Apple Pay Cash Delayed, Release Set For This Fall

By | August 5, 2020

Apple Pay Cash was one of the bigger advertised features in the run-up to Apple’s iOS 11 release and although the operating system update still drops Tuesday, the cash transfer service will be running slightly behind.

In a release, Apple confirmed that Pay Cash won’t be available at launch and will reach Apple users later this fall. Via the release:

Coming this fall with an update to iOS 11 and watchOS 4, Apple Pay users will be able to send and receive money from friends and family quickly, easily and securely. Pay and get paid right in Messages, or tell Siri to pay someone, using the credit and debit cards they have in Wallet. When users get paid, they receive the money in their new Apple Pay Cash card in Apple Wallet and can use the money instantly.

The feature works as Apple’s answer to instant payment services like Venmo. Within the Messages app, users can open the Pay app to send and receive money between fellow iOS users with credit or debit cards that are registered in their Apple Wallet. Users on iPhones, iPads or the Apple Watch will be able to use this money and can also transfer it to another bank account or keep it on their virtual Apple Pay Cash card in the Apple Pay app.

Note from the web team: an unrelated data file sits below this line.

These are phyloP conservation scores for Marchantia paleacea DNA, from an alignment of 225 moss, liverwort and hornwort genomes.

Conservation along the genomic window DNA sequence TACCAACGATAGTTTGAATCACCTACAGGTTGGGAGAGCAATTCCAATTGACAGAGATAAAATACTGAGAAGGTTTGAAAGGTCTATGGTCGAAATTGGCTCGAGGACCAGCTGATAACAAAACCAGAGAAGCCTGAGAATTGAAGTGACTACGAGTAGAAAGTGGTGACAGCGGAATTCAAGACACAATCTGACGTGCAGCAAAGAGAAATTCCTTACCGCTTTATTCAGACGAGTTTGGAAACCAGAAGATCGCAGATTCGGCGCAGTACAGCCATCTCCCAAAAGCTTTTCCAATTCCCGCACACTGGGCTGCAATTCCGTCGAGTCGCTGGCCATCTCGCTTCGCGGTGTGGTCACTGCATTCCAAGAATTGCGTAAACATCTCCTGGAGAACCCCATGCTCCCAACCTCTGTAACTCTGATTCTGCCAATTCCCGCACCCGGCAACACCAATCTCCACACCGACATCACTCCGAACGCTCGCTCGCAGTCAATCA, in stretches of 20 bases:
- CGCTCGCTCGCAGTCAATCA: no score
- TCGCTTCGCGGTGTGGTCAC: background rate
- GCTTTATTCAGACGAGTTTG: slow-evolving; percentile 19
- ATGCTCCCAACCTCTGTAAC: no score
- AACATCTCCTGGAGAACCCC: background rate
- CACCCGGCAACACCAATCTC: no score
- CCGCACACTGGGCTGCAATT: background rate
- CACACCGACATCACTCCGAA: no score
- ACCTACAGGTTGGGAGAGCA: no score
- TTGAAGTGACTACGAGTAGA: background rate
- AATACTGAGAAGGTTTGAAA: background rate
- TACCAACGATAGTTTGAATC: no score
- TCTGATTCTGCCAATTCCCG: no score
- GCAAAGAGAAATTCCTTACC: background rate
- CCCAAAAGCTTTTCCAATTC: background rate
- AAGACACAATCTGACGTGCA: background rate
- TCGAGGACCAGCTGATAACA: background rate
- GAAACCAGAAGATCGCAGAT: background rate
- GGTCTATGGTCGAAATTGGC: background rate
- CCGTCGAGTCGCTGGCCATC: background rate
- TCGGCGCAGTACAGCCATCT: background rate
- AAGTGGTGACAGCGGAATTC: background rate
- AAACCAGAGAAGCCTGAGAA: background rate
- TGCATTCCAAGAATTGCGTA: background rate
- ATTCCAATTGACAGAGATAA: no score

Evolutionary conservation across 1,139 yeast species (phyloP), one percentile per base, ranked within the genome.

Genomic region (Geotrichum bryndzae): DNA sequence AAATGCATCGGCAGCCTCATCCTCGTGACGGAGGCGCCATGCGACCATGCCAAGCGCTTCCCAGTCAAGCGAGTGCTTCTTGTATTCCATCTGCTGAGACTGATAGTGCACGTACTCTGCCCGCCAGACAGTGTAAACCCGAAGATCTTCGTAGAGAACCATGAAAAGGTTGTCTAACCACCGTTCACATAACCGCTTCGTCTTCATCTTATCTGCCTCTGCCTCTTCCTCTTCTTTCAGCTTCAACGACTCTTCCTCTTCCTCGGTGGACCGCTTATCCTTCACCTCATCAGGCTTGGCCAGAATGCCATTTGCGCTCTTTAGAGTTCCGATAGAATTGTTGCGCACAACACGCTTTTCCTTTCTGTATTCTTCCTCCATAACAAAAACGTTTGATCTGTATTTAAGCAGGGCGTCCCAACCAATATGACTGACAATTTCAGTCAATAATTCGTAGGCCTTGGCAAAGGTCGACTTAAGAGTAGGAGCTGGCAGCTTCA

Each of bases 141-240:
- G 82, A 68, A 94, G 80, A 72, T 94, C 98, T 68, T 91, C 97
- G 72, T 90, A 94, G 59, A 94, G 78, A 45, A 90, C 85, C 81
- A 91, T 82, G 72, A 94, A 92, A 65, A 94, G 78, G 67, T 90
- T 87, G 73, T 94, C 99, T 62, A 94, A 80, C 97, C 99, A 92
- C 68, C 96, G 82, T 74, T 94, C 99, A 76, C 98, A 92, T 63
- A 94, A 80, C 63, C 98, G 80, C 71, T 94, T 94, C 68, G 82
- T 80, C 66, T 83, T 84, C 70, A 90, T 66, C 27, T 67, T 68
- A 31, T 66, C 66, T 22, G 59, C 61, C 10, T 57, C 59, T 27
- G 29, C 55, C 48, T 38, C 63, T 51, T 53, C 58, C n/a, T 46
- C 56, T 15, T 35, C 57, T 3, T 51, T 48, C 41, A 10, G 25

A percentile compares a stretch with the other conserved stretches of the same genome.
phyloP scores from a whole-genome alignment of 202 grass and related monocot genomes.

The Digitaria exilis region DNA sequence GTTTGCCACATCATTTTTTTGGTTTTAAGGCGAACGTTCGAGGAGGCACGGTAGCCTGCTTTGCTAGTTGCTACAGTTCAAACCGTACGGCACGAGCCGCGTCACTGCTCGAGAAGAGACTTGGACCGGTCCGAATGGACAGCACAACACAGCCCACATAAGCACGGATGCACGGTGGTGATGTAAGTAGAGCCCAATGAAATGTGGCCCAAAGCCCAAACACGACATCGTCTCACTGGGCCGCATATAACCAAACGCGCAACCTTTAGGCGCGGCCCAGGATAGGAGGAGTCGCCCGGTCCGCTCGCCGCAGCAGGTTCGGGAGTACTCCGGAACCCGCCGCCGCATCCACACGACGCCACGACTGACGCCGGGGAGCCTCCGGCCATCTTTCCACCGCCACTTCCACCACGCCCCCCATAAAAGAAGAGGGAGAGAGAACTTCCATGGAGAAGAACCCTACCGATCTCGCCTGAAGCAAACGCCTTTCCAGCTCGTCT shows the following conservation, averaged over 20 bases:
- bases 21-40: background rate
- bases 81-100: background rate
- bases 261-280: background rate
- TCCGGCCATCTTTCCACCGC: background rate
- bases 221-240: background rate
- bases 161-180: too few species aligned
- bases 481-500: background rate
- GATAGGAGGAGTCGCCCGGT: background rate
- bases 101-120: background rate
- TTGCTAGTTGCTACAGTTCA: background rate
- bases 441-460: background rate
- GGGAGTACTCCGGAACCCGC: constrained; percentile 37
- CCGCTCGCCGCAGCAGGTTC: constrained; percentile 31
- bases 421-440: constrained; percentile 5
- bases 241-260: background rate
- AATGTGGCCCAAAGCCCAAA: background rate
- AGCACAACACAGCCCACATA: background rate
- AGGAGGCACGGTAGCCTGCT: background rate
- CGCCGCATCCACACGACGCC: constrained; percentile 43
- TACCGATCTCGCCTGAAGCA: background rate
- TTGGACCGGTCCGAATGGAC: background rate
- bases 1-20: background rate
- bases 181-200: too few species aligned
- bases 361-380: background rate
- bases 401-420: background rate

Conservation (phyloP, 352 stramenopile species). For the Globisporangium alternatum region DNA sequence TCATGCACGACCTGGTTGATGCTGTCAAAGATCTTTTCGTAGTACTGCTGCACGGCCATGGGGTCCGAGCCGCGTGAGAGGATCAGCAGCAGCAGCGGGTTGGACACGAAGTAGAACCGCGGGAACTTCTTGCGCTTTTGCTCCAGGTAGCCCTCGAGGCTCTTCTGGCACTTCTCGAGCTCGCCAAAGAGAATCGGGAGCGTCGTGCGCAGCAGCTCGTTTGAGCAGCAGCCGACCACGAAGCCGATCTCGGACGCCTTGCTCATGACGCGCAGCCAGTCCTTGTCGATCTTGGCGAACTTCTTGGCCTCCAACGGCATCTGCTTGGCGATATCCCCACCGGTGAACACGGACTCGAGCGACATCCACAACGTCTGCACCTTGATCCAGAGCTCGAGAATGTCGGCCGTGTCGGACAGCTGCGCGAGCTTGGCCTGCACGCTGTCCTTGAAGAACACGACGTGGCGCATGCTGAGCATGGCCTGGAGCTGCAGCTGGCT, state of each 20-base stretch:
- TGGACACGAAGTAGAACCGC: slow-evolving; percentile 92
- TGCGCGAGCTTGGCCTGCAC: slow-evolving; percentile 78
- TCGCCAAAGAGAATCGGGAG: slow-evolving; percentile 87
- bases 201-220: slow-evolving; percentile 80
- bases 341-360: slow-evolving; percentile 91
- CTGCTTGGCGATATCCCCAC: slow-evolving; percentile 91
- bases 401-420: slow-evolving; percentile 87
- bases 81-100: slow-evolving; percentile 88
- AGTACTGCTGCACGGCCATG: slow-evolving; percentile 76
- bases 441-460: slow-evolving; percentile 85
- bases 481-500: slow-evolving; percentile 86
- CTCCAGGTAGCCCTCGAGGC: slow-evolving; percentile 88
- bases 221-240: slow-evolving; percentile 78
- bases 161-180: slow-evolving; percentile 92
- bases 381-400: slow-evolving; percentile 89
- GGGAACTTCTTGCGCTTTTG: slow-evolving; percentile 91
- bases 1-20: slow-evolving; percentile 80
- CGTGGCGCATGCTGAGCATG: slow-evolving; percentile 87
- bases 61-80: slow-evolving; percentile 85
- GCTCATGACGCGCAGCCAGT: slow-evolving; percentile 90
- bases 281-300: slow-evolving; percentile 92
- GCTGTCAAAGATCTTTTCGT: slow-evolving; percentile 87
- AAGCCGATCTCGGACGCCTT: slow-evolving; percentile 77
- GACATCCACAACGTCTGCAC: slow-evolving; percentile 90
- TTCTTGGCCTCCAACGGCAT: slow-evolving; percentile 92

Pay Cash isn’t the biggest feature among iOS 11’s updates — other headlining additions include further augmented reality support and Siri updates — but the delay is still a hurdle for Apple and its larger ambitions for Pay. The hardware giant has long been tied to rumors about Apple Pay that have included launching a potential physical debit card, though the current Apple Pay Cash card will be a virtual card.

The update will also look to make Apple Pay a stronger option for users, as the service has been a modest driver to its parent company. Apple is among several companies who’ve launched payment services in the past few years — Samsung has its Samsung Pay service and Google shut down its Wallet in 2016 — but few have found significant traction among users. Fewer than 10 percent of consumers used a mobile payment service at least once per week according to Fortune, thanks to middling adoption rates from retailers and a lack of clear incentives to switch from physical cards.

Competitors like PayPal haven’t been phased much either — CEO Dan Schulman told The Telegraph in June that users don’t want “a different payment methodology” on each of their devices. But for Apple, it’s likely hoping that getting Apple Pay into Venmo’s space — where users are making frequent transactions for bills or smaller tasks — makes the service more popular among users.


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